Nucleic Acid Metabolism
The human body’s most basic metabolism processes take place at the cellular level. Nucleic acids hold the fundamental blueprints on how these processes are run. The cellular level regulates energy production, reproductive processes and metabolism processes. Each cell type follows a step-by-step blueprint through which the various organs and tissues of the body are maintained, and supported.
The primary nucleic acids within the body are DNA (deoxyribonucleic acid) and RNA (ribonucleic acid). Nucleic acid metabolism is the process in which DNA and RNA molecules are manufactured. These molecules are made up of components called nucleotides. Each nucleotide is a binding agent that holds nucleic acids together. DNA’s primary role within the metabolism process is to manufacture duplicates of itself, and create corresponding RNA strands that carry out the instructions contained within the DNA.
Nucleotides appear in a chain formation within the DNA molecule. Their names are adenosine, guanosine, thymidine and uradine. Each nucleotide is made out of a sugar, a phosphates and a nitrogen base. The order in which these materials appear in a DNA strand determines the genetic code for a particular cell. Nucleic acid metabolism occurs when the DNA strand begins the process of duplicating its coding to create a new strand. To do this, the DNA helix splits in half, and manufactures a duplicate helix by using the split strands as templates.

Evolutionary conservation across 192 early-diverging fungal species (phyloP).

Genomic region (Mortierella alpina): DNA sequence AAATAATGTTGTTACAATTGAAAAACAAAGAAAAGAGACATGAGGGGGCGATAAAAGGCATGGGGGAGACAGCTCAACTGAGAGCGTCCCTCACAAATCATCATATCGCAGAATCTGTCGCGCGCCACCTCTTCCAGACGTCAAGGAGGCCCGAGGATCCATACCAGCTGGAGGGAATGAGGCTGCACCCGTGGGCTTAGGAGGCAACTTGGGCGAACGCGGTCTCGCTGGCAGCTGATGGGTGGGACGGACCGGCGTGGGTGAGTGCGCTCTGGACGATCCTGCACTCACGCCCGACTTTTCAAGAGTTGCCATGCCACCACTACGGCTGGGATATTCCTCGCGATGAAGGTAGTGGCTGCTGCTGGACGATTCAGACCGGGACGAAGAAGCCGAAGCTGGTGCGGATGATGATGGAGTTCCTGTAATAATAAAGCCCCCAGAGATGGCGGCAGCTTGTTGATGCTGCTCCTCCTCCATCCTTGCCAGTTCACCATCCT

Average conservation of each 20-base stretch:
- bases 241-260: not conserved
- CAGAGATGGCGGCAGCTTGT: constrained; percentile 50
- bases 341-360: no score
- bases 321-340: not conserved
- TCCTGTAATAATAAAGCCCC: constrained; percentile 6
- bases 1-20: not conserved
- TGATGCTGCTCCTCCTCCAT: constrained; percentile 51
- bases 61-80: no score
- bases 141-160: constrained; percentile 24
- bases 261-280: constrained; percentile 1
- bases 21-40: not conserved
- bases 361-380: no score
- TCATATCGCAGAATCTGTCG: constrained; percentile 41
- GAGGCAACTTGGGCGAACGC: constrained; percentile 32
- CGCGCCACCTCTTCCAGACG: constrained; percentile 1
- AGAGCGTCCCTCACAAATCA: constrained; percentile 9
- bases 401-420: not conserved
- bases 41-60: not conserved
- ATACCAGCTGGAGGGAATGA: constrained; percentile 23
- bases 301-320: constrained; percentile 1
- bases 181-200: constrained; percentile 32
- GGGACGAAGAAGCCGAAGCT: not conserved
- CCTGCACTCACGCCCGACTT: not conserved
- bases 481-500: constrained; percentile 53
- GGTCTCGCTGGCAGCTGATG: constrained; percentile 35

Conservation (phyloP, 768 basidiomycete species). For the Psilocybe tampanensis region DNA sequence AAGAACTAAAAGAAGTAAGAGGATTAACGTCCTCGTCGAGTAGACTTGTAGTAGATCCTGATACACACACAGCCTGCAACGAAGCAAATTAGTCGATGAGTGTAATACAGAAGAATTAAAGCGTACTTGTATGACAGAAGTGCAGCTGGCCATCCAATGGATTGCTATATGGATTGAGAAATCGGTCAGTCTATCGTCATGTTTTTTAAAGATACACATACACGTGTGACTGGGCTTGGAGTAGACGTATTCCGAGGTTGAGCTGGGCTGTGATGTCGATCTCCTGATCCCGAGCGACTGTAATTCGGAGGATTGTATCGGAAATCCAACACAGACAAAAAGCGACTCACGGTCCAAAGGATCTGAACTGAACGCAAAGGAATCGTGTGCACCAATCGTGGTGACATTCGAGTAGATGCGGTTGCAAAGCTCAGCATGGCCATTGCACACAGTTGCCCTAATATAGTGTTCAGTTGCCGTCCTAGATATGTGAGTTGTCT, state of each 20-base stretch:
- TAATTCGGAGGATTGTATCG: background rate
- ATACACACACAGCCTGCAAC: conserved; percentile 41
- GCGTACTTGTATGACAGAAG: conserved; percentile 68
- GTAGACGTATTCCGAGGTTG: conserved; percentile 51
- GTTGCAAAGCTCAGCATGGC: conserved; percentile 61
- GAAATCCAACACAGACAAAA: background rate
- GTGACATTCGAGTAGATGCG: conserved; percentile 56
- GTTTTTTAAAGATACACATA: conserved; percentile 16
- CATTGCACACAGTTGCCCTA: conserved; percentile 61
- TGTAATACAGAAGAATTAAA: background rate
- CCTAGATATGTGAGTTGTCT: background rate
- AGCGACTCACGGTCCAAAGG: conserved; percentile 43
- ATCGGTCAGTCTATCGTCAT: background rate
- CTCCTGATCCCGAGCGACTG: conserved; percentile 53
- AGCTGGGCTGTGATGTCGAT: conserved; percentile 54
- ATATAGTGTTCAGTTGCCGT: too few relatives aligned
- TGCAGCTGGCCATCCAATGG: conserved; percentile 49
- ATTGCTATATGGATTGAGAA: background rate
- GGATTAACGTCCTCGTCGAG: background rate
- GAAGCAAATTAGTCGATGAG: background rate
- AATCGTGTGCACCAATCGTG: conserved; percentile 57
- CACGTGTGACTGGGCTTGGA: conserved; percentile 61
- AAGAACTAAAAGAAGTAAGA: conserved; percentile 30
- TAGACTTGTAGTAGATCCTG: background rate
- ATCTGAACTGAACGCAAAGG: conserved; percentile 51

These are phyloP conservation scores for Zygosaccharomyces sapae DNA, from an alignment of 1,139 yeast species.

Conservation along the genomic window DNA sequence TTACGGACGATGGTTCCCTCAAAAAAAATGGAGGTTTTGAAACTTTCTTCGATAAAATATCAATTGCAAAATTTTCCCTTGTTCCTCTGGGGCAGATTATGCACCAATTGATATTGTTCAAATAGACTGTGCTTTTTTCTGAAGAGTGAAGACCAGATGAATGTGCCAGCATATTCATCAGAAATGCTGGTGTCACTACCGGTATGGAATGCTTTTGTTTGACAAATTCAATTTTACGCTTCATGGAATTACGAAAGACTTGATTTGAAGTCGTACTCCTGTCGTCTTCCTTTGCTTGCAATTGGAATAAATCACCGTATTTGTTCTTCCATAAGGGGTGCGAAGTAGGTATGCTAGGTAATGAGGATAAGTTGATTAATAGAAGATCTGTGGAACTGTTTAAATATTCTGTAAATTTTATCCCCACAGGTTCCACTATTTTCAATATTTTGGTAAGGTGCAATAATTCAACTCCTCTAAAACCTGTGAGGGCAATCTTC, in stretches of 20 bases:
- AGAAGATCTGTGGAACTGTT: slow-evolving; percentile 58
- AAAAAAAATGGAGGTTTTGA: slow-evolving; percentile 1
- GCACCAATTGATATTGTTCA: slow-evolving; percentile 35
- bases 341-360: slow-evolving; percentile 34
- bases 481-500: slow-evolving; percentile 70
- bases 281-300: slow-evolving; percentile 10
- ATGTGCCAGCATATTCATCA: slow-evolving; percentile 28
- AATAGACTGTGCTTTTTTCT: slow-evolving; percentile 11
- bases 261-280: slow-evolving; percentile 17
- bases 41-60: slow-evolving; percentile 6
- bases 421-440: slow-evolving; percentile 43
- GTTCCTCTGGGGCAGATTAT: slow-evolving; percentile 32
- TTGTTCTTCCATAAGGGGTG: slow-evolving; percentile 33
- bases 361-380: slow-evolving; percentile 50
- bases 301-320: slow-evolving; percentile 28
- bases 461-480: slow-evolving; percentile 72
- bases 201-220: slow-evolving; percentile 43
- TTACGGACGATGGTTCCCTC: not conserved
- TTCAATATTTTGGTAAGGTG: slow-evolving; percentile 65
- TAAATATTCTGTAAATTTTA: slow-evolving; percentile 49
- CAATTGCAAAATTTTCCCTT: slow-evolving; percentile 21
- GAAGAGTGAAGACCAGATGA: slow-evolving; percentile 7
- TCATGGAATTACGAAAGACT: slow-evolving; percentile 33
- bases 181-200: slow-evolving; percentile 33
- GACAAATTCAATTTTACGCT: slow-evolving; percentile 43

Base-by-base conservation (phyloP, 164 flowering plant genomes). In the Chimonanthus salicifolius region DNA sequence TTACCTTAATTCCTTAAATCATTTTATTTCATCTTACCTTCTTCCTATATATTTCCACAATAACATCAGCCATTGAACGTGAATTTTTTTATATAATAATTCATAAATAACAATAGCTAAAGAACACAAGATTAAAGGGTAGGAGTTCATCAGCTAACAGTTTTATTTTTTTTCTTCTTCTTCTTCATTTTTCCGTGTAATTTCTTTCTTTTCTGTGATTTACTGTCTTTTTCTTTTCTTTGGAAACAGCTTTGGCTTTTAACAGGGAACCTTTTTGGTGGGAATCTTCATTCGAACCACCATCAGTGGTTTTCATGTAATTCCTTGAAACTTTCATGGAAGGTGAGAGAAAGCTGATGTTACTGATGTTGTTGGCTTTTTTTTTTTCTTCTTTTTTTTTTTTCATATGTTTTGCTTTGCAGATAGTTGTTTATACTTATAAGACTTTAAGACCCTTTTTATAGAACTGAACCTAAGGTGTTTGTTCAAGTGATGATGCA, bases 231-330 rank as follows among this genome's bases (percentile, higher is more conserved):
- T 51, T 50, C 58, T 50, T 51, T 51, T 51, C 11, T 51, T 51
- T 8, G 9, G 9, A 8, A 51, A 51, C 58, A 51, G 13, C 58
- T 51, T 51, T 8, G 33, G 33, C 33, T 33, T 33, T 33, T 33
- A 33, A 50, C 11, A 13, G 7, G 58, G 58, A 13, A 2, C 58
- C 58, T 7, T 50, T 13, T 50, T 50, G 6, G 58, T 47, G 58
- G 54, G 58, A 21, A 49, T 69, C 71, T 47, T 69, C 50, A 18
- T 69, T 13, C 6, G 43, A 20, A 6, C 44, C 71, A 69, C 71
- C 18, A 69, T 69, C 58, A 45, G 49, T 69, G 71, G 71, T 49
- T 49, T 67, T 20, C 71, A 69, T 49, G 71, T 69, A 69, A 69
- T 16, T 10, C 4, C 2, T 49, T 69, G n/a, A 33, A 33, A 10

Nucleic acid metabolism processes involve using cell nutrients to build and repair cell structures. This process is called anabolism. The fuel, or energy needed by the cell to carry out these functions is also metabolized within the cell. This process is called catabolism. Both of these processes follow the steps as mapped out within the cell’s DNA molecules, while RNA molecules are the ones that actually carry out these processes within the cell. The steps involved are made up of metabolic pathways, which are triggered by enzyme reactions.
Whenever a DNA nucleic acid molecule duplicates itself, it creates a corresponding RNA molecule. When this happens, the genetic code for the cell is transcribed into actionable steps by the newly created RNA molecule. To do this, three types of RNA molecules are manufactured — messenger RNA(mRNA), ribosomal RNA (rRNA) and transfer RNA (tRNA). Messenger RNA carry the genetic information to ribosome structures located throughout the cell. Ribosomal RNA decodes the genetic information and transcribes it into actionable steps. Transfer RNA assembles the amino acids, or enzymes needed to regulate the cell’s metabolism processes.